Communities of Care:
Women, Healing, and Prayer in the Late Medieval Lowlands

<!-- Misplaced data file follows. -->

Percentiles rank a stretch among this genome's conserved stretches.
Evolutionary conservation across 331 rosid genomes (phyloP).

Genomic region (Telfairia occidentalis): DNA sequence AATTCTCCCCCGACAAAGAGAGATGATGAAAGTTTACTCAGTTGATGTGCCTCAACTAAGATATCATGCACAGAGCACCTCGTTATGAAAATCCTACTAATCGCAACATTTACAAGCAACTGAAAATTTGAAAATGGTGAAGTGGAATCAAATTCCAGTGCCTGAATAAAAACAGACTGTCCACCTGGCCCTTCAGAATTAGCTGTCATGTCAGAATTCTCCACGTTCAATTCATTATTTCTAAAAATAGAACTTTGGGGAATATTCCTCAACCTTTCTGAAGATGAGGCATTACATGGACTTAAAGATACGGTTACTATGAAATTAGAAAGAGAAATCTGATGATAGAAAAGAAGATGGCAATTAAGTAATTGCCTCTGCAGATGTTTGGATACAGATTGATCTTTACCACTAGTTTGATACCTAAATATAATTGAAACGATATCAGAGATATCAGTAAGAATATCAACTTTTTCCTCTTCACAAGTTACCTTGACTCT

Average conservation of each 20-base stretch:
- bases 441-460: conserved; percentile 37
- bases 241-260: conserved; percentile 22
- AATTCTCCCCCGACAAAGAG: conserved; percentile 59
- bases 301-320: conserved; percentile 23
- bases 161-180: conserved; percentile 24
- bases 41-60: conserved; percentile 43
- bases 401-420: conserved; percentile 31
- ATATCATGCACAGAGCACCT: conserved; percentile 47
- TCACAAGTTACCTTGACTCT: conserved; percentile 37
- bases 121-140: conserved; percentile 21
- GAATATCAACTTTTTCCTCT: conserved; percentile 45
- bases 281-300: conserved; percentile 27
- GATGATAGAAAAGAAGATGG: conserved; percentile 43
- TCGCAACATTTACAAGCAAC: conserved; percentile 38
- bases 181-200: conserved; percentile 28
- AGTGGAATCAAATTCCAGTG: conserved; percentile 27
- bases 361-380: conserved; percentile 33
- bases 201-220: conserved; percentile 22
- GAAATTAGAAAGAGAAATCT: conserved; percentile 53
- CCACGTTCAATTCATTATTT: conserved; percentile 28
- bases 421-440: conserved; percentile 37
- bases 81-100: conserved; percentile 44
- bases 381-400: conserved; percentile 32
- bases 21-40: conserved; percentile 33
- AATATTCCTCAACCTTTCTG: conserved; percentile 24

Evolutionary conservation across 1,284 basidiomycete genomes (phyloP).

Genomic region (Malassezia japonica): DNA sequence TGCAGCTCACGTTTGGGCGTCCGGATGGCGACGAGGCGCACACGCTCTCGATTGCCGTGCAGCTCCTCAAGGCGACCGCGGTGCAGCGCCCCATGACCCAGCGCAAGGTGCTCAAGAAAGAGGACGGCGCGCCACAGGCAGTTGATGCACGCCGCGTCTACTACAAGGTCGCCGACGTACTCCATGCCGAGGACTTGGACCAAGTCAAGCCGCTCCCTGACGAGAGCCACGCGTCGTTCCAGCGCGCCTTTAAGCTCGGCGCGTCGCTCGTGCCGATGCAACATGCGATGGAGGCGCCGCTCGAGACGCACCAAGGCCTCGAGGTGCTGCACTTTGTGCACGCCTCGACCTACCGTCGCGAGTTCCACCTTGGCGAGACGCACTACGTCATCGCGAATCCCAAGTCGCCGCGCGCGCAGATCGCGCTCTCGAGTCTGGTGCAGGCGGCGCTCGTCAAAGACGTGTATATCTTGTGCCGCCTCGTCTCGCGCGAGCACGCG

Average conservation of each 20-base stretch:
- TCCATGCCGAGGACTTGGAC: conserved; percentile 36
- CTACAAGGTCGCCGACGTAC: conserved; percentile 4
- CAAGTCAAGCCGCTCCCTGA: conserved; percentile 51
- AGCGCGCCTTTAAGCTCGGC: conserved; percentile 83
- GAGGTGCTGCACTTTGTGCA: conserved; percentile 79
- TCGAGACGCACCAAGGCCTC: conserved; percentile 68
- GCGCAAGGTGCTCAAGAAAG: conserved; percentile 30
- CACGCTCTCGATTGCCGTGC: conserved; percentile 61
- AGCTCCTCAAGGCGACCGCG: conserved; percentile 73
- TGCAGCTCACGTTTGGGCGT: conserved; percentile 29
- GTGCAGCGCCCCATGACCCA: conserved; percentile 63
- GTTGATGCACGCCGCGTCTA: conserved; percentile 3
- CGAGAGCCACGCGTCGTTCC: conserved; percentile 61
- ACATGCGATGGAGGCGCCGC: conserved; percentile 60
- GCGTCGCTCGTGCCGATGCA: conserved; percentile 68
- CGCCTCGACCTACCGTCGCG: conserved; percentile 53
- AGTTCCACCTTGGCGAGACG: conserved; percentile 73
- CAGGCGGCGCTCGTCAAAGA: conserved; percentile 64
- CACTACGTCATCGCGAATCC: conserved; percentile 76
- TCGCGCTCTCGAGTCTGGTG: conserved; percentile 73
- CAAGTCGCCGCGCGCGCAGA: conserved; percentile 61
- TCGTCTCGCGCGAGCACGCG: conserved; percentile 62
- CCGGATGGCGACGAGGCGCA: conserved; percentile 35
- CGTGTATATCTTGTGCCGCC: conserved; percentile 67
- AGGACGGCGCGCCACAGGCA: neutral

My current book project examines feminized healthcare practices in thirteenth-century northern Europe, particularly Flanders, Brabant, and northern France. Attending to the hundreds of Cistercian nuns and beguines who served the daily health needs of their communities by acting as nurses to the sick, assistants to the dying, midwives, caretakers of lepers, custodians of the dead, managers of hospices, founders of leprosaria, and comforters who provided food, shelter, medicine, healing prayers, and other forms of bodily care to the suffering, it portrays premodern epistemologies of health from outside of the conceptual hierarchy that has privileged academic medical texts and occupational markers. Based on archival, archaeological, and manuscript sources, Communities of Care serves not only to re-embed women into the history of medieval medicine, but also to reveal the gendered, political, and religious habits of thought that have historically obscured their presence and influence.